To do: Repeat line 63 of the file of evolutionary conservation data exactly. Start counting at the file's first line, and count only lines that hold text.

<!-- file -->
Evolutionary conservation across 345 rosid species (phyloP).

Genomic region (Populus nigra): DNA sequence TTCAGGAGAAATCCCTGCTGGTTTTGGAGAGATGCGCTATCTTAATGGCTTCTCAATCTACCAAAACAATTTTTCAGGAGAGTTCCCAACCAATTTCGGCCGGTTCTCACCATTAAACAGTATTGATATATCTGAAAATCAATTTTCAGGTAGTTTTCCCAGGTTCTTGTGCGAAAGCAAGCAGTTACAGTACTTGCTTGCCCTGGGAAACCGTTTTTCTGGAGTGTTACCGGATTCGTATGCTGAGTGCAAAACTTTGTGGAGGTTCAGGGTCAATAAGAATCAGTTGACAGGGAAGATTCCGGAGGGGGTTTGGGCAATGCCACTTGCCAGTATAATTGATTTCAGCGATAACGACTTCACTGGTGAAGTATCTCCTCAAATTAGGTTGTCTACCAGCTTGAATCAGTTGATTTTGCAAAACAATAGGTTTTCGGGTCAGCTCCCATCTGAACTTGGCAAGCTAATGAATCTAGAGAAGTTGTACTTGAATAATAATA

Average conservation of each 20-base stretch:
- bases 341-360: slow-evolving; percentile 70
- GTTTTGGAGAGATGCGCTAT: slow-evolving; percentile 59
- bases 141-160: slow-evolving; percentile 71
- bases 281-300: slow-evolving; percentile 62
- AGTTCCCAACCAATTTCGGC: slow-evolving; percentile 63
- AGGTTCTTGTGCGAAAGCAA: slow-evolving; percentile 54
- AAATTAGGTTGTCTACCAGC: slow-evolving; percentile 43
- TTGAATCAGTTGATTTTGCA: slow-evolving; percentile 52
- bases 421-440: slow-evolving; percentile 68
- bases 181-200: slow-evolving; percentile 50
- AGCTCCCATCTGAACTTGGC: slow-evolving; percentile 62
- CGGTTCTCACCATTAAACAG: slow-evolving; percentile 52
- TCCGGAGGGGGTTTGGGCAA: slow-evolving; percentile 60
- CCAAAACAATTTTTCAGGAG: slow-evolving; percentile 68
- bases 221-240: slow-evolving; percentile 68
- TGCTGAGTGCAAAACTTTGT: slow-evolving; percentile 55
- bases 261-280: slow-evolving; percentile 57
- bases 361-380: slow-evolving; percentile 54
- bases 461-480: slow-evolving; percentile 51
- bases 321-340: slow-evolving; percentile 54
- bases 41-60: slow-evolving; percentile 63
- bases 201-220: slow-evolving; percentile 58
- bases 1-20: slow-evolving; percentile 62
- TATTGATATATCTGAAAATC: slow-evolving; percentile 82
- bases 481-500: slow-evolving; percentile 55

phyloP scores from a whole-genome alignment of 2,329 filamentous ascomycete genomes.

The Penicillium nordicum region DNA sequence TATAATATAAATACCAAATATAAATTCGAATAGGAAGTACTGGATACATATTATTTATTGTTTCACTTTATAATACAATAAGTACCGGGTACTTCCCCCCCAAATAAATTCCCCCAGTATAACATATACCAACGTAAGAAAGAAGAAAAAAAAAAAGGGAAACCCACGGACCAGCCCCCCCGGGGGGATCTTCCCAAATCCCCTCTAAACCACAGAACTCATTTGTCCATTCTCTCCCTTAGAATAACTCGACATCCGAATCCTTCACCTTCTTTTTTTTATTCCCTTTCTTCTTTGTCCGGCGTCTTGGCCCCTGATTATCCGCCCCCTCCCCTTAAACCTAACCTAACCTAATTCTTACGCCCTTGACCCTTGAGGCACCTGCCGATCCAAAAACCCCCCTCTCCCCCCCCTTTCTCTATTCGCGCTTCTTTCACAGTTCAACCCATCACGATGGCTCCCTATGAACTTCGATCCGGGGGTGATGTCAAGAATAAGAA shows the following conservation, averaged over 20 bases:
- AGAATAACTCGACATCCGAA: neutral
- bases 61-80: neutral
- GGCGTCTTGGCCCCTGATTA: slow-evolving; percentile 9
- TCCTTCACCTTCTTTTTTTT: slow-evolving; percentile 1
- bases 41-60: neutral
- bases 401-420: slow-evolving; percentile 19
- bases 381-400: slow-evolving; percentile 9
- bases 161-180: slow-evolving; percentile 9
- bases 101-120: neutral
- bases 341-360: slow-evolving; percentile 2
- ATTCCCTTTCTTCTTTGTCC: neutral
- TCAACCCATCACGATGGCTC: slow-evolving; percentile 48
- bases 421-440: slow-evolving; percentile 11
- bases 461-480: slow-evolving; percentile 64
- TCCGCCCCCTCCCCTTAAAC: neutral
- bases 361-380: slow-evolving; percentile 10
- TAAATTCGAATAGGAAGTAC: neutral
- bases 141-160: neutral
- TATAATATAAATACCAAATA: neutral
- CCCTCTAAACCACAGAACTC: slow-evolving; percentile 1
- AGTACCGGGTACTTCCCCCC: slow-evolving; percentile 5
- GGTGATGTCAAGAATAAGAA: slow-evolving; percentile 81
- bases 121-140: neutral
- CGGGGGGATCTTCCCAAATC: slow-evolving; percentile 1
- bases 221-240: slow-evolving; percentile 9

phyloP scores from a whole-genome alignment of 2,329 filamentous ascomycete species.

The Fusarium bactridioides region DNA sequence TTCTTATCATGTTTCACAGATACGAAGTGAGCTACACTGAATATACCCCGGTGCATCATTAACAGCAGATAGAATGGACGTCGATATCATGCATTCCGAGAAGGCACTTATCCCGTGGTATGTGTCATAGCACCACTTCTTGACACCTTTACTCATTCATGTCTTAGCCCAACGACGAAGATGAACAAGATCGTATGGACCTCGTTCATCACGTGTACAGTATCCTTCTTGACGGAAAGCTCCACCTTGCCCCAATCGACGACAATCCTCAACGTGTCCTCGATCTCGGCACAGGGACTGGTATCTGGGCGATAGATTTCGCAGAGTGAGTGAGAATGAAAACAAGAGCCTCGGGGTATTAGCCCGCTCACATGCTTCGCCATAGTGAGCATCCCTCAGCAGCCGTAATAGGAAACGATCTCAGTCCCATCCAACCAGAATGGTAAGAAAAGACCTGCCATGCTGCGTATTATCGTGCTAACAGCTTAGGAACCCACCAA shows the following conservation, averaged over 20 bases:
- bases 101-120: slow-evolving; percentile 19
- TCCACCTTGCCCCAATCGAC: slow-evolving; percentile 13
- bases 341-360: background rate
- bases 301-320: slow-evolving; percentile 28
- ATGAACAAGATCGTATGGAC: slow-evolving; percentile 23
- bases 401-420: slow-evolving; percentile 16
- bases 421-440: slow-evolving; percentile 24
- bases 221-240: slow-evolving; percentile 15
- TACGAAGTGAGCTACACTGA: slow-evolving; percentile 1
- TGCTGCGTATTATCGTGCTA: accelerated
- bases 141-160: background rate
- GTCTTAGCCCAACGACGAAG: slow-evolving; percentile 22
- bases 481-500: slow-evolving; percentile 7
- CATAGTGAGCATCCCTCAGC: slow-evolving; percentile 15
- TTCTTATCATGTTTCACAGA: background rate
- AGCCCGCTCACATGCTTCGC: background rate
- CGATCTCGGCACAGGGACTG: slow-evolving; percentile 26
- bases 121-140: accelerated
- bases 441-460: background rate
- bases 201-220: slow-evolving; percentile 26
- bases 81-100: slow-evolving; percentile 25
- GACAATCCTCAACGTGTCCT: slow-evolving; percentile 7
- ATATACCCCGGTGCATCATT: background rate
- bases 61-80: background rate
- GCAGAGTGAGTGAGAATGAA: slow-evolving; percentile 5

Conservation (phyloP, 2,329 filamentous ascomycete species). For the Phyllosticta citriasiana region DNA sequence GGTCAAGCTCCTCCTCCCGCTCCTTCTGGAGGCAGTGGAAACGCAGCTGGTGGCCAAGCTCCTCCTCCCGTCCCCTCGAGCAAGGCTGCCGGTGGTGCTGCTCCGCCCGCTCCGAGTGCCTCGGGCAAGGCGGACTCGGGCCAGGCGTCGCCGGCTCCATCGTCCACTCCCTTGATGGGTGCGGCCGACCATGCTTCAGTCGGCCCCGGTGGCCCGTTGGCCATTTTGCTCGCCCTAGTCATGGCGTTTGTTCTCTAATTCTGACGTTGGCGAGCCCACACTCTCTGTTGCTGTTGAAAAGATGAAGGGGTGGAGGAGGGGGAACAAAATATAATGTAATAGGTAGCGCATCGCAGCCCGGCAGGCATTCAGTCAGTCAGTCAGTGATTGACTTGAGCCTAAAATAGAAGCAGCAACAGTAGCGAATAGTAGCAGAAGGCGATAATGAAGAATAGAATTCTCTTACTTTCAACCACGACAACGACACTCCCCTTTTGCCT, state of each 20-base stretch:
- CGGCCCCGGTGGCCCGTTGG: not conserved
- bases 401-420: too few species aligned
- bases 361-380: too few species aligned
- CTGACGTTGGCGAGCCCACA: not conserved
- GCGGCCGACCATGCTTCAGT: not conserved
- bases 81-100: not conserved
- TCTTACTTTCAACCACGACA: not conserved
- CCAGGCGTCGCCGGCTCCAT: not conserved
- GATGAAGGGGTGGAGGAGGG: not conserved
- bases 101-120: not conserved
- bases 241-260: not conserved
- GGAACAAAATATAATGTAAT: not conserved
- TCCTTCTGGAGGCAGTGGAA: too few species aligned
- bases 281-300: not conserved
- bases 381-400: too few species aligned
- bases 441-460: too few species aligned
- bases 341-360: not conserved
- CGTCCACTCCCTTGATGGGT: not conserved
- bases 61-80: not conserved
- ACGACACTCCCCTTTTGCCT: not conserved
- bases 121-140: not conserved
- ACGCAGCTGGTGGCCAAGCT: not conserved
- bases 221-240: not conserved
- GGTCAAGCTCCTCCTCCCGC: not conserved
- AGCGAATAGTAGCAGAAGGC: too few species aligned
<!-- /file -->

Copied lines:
- bases 401-420: slow-evolving; percentile 16